sawdust, repeat until you have about 6 inches from the top. Crumble
            a few pages of newspaper and light. In about 15 seconds the sawdust
            begins to burn and I cover with the lid and let burn down. This
            takes typically 6-12 hours so I start it pretty early and keep my
            afternoon free so I can stay and monitor the firing. This produces
            the most awesome smoke patterns and looks of awe from my students!

            To seal the smoke patterns (the next day) to the surface of the pots
            I place them in my classroom toaster oven at 150 for about 5-10
            minutes to warm them up. Then the students take them out (with
            leather safety gloves on) and they rub wax into the surface with a
            rag while the pot is warm and they get a nice satiny to gloss shine
            depending on how well it was burnished and how well the wax was
            applied.

            You can also make the neatest 'glaze' by laying scrap pieces of glass
            on a flat or inside of a slightly curved surface and firing it in
            your electric kiln. I have a student's mom who makes stained glass
            crafts and donates all her scraps to my classroom. I also save
            colored glass bottles (like Arizona iced tea) and break them up for
            my special 'glaze'.
          • Kelli Wilke
            Do you think that any of these alternatives could be used on air dry clay? Air dry clay has a pretty smooth surface as opposed to if you bisque fire which
            Message 5 of 10 , Jul 8, 2005
              Do you think that any of these alternatives could be used on air dry clay? Air dry clay has a pretty smooth surface as opposed to if you bisque fire which gives you a more textured surface. Any suggestions??

              Kelli Wilke

              aburison <autzig@...> wrote:
              Great thread! Here are some things that have worked well for me:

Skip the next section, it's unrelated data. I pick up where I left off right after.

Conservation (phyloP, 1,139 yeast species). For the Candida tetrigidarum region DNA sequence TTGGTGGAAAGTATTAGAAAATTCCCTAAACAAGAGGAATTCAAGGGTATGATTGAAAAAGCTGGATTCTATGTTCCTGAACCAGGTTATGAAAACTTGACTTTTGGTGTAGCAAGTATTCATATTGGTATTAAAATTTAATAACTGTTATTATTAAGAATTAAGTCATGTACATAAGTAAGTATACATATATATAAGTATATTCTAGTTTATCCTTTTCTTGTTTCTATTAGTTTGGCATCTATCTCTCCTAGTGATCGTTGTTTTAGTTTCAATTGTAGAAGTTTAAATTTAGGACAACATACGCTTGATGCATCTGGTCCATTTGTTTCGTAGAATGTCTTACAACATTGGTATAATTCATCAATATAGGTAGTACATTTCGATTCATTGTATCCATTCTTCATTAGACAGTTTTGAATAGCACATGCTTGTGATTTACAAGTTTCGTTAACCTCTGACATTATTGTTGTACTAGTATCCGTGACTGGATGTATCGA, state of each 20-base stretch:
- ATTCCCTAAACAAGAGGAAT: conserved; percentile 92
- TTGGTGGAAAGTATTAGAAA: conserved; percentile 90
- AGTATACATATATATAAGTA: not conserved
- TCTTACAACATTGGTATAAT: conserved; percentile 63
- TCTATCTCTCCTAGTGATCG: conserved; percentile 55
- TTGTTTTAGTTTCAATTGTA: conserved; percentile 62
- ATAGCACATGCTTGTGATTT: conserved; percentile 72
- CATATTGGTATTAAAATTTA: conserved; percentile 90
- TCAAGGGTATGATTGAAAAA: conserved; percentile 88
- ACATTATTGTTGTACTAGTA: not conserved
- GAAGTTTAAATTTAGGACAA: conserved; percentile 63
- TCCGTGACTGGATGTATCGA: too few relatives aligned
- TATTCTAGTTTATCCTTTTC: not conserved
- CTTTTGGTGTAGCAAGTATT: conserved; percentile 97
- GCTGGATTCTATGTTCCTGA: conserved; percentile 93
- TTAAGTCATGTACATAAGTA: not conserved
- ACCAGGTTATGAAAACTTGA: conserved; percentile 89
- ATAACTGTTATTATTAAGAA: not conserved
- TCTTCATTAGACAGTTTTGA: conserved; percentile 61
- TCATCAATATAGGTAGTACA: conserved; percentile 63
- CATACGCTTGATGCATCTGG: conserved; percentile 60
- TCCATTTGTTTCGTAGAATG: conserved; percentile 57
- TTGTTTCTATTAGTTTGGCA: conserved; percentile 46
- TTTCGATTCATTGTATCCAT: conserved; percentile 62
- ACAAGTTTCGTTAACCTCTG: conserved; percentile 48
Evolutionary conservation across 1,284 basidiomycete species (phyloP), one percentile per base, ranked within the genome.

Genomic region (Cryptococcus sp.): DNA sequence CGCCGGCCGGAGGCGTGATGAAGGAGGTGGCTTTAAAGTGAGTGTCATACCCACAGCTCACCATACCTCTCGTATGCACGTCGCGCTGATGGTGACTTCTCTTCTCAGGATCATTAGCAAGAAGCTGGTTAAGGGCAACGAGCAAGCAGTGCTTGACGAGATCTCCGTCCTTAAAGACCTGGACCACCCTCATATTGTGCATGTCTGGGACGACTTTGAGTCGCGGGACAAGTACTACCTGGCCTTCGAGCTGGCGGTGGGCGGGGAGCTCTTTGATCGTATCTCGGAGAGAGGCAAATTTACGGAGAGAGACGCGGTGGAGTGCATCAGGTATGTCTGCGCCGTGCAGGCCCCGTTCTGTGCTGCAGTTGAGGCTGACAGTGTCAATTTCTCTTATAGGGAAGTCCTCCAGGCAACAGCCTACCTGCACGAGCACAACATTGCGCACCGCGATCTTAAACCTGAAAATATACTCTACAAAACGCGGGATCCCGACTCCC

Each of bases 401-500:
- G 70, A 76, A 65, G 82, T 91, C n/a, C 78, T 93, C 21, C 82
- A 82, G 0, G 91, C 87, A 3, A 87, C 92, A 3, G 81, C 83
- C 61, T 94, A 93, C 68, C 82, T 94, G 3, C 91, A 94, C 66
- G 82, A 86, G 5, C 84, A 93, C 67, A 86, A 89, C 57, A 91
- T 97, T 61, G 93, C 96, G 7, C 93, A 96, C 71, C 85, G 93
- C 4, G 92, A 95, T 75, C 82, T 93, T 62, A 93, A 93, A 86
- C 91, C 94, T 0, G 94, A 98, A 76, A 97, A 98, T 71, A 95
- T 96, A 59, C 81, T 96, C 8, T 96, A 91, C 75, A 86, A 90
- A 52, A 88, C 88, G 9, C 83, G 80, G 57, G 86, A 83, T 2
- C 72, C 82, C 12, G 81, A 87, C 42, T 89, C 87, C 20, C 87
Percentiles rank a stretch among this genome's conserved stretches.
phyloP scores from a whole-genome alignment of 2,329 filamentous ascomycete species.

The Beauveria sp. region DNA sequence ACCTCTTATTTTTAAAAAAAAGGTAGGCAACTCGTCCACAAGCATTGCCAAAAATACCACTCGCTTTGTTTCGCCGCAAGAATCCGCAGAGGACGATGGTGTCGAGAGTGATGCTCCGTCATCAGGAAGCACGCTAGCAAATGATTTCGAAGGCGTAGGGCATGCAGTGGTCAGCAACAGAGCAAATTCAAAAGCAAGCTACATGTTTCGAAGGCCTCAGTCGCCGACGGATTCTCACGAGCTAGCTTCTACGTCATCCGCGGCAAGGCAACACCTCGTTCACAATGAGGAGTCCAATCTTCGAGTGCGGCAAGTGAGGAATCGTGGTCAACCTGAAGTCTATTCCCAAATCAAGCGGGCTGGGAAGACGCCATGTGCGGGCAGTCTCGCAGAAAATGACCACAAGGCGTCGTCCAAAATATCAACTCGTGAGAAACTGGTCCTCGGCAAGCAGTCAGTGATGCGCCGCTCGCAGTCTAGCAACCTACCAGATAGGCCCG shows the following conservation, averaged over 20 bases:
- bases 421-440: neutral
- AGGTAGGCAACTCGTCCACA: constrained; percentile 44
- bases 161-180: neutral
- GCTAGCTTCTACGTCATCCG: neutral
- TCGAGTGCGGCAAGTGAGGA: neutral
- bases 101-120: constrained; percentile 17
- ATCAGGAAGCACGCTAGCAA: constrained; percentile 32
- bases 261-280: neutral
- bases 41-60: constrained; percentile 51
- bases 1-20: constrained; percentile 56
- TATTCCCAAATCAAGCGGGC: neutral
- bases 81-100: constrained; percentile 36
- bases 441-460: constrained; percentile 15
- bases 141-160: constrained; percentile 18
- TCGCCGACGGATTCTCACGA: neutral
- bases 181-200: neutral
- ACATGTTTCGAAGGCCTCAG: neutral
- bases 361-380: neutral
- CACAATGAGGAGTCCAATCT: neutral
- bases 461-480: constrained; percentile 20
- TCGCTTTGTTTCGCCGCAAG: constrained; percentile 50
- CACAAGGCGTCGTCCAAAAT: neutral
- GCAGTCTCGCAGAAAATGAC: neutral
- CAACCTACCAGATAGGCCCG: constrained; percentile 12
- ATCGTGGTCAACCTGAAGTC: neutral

My advanced ceramics class does a unit on primitive ceramics and we
              burnish pinch pots with river rocks before firing them in a sawdust
              kiln. Take an old metal garbage can with a lid and poke a bunch of
              holes in the sides with a screwdriver or awl for air to circulate.
              Layer sawdust (we get free from local lumber yard) a few inches deep
              into the bottom of the can. Scatter the pots and layer with more
              sawdust, repeat until you have about 6 inches from the top. Crumble
              a few pages of newspaper and light. In about 15 seconds the sawdust
              begins to burn and I cover with the lid and let burn down. This
              takes typically 6-12 hours so I start it pretty early and keep my
              afternoon free so I can stay and monitor the firing. This produces
              the most awesome smoke patterns and looks of awe from my students!

              To seal the smoke patterns (the next day) to the surface of the pots
              I place them in my classroom toaster oven at 150 for about 5-10
              minutes to warm them up. Then the students take them out (with
              leather safety gloves on) and they rub wax into the surface with a
              rag while the pot is warm and they get a nice satiny to gloss shine
              depending on how well it was burnished and how well the wax was
              applied.

              You can also make the neatest 'glaze' by laying scrap pieces of glass
              on a flat or inside of a slightly curved surface and firing it in
              your electric kiln. I have a student's mom who makes stained glass
              crafts and donates all her scraps to my classroom. I also save
              colored glass bottles (like Arizona iced tea) and break them up for
              my special 'glaze'.






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            • c lee